Date of Award

Spring 2023

Project Type


Program or Major

Earth Sciences

Degree Name

Master of Science

First Advisor

Anne F Lightbody

Second Advisor

Michael Palace

Third Advisor

Brian P Colleran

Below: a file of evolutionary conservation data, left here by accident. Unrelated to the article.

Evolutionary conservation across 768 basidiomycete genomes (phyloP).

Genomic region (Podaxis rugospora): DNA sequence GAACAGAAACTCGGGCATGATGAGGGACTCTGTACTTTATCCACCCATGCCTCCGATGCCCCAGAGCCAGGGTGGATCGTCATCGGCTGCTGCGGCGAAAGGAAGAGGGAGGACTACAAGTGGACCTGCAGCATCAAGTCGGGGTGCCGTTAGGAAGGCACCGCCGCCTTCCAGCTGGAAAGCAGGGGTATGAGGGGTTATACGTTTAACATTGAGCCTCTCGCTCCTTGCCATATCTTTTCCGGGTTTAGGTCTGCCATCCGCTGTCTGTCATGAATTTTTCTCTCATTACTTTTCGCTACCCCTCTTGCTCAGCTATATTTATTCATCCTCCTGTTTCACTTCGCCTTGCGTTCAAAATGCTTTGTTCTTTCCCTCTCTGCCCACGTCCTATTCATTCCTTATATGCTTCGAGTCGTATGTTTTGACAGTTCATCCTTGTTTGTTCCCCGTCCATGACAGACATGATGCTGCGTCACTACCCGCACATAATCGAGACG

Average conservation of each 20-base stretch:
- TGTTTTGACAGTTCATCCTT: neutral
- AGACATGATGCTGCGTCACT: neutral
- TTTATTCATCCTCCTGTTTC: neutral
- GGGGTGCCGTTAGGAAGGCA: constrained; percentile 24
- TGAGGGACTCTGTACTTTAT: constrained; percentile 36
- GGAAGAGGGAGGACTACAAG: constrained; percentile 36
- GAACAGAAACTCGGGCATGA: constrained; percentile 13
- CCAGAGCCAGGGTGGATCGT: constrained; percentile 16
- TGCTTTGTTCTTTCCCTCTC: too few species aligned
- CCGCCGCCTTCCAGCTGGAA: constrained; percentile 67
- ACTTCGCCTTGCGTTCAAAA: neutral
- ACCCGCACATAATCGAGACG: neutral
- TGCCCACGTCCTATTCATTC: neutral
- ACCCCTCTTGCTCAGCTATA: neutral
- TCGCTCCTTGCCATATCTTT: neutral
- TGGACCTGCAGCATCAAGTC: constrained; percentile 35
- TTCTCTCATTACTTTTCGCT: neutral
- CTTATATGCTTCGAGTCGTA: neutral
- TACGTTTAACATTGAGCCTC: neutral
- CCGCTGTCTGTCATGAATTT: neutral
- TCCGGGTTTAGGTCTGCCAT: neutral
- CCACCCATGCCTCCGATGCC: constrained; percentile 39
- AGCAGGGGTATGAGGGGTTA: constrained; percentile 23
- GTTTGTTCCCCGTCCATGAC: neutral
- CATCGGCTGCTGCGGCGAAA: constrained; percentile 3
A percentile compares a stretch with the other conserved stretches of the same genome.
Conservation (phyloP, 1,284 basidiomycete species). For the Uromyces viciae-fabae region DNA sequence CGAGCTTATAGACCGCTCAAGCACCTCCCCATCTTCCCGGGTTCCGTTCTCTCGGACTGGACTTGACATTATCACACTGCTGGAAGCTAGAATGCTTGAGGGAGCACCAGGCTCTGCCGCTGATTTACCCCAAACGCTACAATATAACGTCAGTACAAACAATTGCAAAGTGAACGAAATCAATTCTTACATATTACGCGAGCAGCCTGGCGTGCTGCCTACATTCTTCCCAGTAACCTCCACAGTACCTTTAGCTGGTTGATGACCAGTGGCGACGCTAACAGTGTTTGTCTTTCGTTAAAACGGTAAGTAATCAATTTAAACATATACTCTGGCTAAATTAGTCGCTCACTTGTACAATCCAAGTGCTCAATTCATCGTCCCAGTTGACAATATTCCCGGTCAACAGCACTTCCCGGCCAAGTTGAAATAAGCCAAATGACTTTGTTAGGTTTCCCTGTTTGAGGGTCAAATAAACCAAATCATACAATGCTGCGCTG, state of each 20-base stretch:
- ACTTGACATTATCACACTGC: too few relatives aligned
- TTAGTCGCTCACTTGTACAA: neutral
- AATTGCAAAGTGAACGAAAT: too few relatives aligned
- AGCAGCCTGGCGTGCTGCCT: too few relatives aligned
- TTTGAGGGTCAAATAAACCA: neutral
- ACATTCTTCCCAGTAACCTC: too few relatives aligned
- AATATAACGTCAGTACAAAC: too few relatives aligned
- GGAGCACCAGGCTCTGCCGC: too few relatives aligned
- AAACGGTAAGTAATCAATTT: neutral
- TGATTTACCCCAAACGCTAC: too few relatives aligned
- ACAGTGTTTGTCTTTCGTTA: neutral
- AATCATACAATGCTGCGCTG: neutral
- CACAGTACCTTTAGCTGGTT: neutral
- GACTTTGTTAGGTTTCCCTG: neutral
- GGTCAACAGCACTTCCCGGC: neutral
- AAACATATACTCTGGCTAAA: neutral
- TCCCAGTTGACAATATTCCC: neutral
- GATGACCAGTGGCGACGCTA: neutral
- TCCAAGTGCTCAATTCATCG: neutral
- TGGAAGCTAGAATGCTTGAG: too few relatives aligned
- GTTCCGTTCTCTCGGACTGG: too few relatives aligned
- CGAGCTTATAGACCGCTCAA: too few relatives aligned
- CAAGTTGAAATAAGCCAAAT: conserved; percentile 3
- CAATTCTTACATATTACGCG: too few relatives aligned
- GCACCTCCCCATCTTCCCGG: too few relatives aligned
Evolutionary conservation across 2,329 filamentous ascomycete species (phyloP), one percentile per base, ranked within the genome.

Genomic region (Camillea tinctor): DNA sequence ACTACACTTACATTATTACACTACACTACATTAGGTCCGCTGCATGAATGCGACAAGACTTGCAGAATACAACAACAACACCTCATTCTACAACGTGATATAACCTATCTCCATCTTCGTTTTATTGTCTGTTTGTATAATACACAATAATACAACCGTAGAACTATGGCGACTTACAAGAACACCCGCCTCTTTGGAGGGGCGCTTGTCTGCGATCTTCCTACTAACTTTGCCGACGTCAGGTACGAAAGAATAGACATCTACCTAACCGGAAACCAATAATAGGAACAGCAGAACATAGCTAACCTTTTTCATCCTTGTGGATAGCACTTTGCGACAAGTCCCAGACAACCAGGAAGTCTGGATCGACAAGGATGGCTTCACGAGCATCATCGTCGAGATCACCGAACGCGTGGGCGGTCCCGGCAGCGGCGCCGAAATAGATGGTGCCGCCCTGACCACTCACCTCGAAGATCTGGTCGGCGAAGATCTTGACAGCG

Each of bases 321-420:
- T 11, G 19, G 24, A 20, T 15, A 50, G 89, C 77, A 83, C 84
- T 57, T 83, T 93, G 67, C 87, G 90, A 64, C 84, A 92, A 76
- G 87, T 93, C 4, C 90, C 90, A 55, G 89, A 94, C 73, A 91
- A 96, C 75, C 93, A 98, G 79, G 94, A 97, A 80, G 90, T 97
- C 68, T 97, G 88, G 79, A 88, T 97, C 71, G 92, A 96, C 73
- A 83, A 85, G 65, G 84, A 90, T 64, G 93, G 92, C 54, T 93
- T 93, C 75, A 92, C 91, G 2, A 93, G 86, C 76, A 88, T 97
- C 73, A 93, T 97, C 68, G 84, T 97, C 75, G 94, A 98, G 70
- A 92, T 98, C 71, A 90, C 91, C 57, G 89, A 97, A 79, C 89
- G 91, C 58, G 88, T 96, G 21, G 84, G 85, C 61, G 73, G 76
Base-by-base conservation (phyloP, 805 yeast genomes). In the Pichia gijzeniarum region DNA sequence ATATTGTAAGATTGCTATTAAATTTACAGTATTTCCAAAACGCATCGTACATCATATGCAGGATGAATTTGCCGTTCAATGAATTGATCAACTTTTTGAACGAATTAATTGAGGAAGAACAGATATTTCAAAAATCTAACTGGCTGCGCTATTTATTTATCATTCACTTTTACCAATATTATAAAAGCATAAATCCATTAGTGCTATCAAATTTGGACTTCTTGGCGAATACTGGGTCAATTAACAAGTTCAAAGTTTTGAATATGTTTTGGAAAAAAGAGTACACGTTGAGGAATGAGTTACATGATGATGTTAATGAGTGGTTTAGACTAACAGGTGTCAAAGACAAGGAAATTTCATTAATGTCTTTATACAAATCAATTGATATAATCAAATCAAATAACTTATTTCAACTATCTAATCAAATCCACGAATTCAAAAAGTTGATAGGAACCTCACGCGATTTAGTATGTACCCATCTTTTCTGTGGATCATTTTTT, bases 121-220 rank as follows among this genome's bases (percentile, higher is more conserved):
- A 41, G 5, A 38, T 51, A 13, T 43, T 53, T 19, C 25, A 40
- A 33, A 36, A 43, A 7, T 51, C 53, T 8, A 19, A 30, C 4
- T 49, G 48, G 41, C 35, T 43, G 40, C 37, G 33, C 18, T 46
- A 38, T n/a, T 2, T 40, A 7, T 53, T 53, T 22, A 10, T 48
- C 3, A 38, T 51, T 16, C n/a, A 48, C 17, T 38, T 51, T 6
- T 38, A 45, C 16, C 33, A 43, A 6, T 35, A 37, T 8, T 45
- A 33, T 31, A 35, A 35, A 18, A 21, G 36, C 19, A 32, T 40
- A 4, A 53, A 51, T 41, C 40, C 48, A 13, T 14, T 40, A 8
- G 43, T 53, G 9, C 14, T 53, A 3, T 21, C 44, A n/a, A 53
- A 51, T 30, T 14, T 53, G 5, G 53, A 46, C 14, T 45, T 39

As floods increase in frequency and magnitude throughout New England, research on controls of erosion is necessary to help manage riverbank erosion and its implications on river system health and safety of infrastructure situated along the bank. Reynoutria japonica (Itadori knotweed) is an invasive species spreading throughout New Hampshire rivers which is suspected to cause riverbank erosion due to its unique root structure and winter die-back. To examine the impact of knotweed on riverbank erosion, paired knotweed and native species vegetation patches were selected as study sites along the Sugar and Lamprey Rivers, New Hampshire. Study sites were monitored over the course of a year using bank pins, remote sensing (LiDAR and Structure from Motion), and hydraulic modeling. Banks colonized by knotweed experienced 6.8 cm more erosion on average than similar banks with native vegetation. No statistically significant difference was recorded between modeled applied shear stress or estimated critical shear stress values between paired vegetation patches, apart from Sugar Site 6. Overall, the results of the bank erosion monitoring, estimated critical shear stress, and modeled applied shear stress results show that the only significant differences across paired vegetation patches were the presence of Itadori knotweed and an increase in erosion measured at knotweed patches. To minimize the impacts on river ecosystems by knotweed and damage to infrastructure by erosion, river corridor management should consider efforts to remove knotweed from river systems.